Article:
Extended-duration thromboprophylaxis after CRS/HIPEC

Khan S, et al. Incidence, Risk Factors, and Prevention Strategies for Venous Thromboembolism after Cytoreductive Surgery and Hyperthermic Intraperitoneal Chemotherapy. Ann Surg Oncol. 2019 Jul;26(7):2276-2284.

Full-text for Emory users.

“A policy change was made in February 2010 to discharge all patients post-CRS/HIPEC with 14 days of additional pharmacothromboprophylaxis, which consisted of low-molecular-weight heparin in 327 of 447 (73%) cases (Supplemental Figure). The 60-day VTE rate decreased from 10.2 to 4.9% after this policy was instituted (p = 0.10, Fig. 2).”

“This policy is in accordance with established guidelines indicating the need for a total of 4 weeks of pharmacothromboprophylaxis in high-risk patients after abdominal or pelvic surgery for cancer. [2,21] Given that patients have an average length of stay of nearly 2 weeks, discharging them on 14 days of pharmacothromboprophylaxis fulfills this duration.”

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Sclerosing encapsulating peritonitis

One discussion this week involved small bowel obstruction and sclerosing encapsulating peritonitis (SEP).

Reference: Liberale G, Sugarbaker PH. Sclerosing encapsulating peritonitis as a potential complication of cytoreductive surgery and HIPEC: clinical features and results of treatment in 4 patients. Surgical Oncology. 2018 Dec;27(4):657-662.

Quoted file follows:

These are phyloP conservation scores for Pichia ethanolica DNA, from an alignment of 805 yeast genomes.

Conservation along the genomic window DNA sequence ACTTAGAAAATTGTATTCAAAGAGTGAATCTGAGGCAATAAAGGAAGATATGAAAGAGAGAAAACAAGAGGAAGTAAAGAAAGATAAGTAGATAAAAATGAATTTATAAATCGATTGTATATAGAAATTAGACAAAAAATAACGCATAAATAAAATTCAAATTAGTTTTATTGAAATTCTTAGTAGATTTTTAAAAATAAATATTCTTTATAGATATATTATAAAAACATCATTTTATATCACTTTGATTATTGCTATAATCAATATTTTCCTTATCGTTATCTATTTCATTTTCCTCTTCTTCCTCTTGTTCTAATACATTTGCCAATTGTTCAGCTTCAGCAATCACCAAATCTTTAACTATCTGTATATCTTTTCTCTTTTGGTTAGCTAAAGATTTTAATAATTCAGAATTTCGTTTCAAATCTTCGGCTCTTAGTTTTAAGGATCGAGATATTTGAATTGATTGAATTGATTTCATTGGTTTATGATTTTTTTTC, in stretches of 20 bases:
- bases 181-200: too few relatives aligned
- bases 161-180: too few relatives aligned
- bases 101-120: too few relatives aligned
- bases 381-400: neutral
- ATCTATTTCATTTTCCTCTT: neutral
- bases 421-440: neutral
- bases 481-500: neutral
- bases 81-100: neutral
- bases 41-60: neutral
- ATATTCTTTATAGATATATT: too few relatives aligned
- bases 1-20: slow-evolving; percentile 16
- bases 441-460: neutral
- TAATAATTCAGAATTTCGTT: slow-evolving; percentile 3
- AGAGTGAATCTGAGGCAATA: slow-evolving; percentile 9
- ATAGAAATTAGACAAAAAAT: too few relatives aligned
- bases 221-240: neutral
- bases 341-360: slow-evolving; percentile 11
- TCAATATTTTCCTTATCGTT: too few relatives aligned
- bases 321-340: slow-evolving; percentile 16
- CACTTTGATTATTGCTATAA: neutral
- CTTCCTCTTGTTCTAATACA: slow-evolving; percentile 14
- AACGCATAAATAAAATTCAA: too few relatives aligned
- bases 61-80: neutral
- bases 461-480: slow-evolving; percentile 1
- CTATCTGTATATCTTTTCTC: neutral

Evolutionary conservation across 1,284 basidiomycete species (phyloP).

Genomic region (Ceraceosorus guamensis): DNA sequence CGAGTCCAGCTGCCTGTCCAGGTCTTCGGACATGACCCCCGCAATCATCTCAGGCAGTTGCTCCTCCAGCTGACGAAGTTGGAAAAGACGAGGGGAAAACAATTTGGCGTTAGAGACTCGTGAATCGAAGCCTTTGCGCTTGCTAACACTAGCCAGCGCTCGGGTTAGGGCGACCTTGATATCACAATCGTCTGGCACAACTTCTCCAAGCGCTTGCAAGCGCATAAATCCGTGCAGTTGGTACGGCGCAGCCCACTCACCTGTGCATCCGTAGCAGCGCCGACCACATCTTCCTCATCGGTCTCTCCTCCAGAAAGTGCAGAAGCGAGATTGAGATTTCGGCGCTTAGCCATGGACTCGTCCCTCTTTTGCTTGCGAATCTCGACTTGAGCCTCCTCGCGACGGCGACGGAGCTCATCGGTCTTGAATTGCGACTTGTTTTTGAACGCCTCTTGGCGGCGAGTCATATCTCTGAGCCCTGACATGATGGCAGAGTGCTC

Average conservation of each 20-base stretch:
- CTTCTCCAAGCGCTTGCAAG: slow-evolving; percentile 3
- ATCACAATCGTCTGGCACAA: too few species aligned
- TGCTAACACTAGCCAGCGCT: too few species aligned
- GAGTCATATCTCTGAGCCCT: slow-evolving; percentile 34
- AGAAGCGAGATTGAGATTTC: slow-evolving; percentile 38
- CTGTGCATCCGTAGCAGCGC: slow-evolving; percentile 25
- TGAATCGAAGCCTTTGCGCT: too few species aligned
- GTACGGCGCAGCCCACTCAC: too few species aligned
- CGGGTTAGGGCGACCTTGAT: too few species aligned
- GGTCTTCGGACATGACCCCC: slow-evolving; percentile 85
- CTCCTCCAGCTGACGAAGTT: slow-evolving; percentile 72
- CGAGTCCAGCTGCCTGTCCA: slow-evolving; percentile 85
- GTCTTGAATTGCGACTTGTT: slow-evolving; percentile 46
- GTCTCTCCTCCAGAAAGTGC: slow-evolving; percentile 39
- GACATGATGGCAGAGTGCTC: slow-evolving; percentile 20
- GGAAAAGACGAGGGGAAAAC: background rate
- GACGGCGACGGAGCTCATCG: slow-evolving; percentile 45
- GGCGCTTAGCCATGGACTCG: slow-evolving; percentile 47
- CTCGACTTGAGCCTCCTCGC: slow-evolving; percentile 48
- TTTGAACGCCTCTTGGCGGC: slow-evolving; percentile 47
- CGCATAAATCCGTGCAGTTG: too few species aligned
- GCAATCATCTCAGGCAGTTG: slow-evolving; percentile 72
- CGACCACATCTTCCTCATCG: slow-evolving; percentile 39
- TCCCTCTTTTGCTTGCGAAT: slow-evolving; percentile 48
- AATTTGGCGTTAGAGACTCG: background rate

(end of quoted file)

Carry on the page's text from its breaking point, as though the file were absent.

Summary: Liberale and Sugarbaker (2018) define SEP as “a rare entity characterized by encapsulation of the small bowel and/or the colon by fibrous tissue forming a shell” (p.657). It is iatrogenic, idiopathic, or secondardy, and its pathophysiology is uncertain. The most common symptoms are abdominal pain, discomfort, and partial or complete obstruction.

In this article, the authors present 4 cases of SEP, all of which required additional surgery to alleviate recurrent episodes of small bowel obstruction.

In discussion, they provide some advice (p.661):

  • An adverse event to avoid is small bowel fistula following surgery.
  • The prevention of fistulization which results in enteric contamination of the peritoneal space is of utmost importance in reoperative surgery.
  • Careful marking of seromuscular tears and their repair prior to closing the abdomen is important.
  • A major problem that may occur in follow-up is the difficulty of distinguishing recurrence of peritoneal metastases from benign causes of bowel obstruction.

There are two types of SEP (p.661):

  • Type I: a fibrous membrane sheathing the bowel loops together without a clearly separated dissection plane. Surgery is challenging and the surgeon needs to open the plane between bowel loops while avoiding causing serosal tears.
  • Type II: a fibrous membrane forming an enterocele or ‘pseudocyst-like’ structure. These are easier to manage as, once the pouch is open, the small bowel can be dissected and separated easily from the surrounding sheath.